Check Your Credit Report Before Closing an Account

If you’ve decided to close your credit card account, you’ll want to check your credit report both before and after canceling your card. If you’re concerned about how checking your credit score affects your rating, remember that it won’t affect it.

Also keep in mind that you have different credit scores, so take some time to check each one before and after closing your account. That way, you’ll have an accurate idea of how closing your credit card affected your credit score.

Recommended: Does Applying For a Credit Card Hurt Your Credit Score

The Takeaway

While closing a credit card likely won’t have a huge impact on your credit score, it can lower it, especially in certain situations. Unless you have a good reason for closing your account, you may want to consider keeping your credit card open. Instead, you could consider downgrading to a no-fee card, negotiating with your credit card company, or just taking your card out of your wallet.

FAQ

Is closing a credit card bad?

Closing a credit card isn’t usually bad, but it also won’t help your score in most situations. Instead, consider alternatives to closing your credit card like downgrading your card or negotiating with your card issuer.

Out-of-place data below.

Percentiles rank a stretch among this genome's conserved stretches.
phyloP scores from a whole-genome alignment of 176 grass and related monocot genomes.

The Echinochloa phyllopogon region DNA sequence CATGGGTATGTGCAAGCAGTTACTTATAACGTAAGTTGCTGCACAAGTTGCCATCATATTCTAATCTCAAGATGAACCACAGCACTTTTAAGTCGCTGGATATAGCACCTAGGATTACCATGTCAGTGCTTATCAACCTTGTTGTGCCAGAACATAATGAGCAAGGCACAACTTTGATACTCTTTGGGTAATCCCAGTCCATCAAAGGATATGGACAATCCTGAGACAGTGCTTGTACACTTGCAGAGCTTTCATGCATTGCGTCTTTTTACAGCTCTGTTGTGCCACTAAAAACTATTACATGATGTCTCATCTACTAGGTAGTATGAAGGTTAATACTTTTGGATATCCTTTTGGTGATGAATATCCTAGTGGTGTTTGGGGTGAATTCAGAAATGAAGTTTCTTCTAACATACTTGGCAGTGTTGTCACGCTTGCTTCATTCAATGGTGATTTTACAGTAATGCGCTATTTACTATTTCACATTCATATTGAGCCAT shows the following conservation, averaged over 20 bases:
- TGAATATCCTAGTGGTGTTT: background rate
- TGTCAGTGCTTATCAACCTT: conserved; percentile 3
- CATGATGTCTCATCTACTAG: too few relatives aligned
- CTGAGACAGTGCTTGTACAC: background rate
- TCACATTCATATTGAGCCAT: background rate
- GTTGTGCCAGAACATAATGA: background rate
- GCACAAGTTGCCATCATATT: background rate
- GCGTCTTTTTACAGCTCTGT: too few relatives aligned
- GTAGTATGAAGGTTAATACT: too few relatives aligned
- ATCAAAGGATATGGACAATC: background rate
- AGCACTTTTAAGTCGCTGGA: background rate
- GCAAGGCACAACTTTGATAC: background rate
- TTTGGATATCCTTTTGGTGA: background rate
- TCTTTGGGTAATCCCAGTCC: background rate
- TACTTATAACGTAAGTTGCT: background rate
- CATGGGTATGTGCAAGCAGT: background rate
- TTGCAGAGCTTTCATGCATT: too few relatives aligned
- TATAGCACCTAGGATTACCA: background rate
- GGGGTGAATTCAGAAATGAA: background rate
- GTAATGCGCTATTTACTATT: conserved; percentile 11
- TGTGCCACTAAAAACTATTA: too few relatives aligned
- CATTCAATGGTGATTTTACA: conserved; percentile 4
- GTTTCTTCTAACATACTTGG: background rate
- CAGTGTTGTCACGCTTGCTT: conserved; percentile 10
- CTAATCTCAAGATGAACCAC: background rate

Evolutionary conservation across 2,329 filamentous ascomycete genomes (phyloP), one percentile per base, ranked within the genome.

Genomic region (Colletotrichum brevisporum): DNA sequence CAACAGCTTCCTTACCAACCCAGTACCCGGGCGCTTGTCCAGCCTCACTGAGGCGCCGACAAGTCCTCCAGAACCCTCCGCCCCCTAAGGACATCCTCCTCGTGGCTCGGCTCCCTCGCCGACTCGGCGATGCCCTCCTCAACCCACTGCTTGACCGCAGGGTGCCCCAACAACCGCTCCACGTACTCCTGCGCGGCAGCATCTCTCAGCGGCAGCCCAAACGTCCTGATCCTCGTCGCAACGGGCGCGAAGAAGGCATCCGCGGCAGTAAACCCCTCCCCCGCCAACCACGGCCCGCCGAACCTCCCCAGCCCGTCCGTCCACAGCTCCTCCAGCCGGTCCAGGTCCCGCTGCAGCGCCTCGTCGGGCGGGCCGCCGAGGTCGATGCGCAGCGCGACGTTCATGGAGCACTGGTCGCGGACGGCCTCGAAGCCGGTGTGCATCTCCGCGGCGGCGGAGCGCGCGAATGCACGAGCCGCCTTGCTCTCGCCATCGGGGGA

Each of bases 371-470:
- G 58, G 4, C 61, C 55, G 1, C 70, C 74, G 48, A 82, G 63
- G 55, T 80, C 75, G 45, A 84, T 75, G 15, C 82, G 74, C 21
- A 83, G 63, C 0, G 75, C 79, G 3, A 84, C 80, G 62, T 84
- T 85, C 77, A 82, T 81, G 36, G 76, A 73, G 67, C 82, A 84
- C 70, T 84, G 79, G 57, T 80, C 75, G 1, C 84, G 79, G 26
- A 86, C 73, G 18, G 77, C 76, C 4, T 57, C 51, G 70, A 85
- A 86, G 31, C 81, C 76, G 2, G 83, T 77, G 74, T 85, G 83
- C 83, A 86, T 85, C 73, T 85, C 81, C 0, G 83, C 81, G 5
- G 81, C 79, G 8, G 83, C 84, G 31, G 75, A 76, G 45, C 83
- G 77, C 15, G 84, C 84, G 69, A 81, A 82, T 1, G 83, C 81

Is it better to cancel unused credit cards or keep them?

In many scenarios, it’s preferable to just keep your credit card accounts open, even if you don’t regularly use them. This allows your average age of accounts to increase and also lowers your utilization ratio by having access to a higher total of overall available credit. Both of these factors can help raise your credit score.

Does closing a credit card with a zero balance affect your credit score?

If you close a credit card, even if you have a $0 balance, your credit score might drop. This is because closing your card could lower your average age of accounts and/or increase your credit utilization ratio. Instead of canceling your credit card, consider negotiating with your card issuer for a lower interest rate or lower fees.

How much does your credit score drop if you close a credit card?

If you already have good or excellent credit, closing a credit card generally won’t have a huge impact. If you have a bad credit score already, however,it’s possible that closing a credit card can hurt your score even more. This is especially true if the card you close is one you’ve had for a long time or one with a high credit limit.


Photo credit: iStock/wichayada suwanachun

Financial Tips & Strategies: The tips provided on this website are of a general nature and do not take into account your specific objectives, financial situation, and needs. You should always consider their appropriateness given your own circumstances.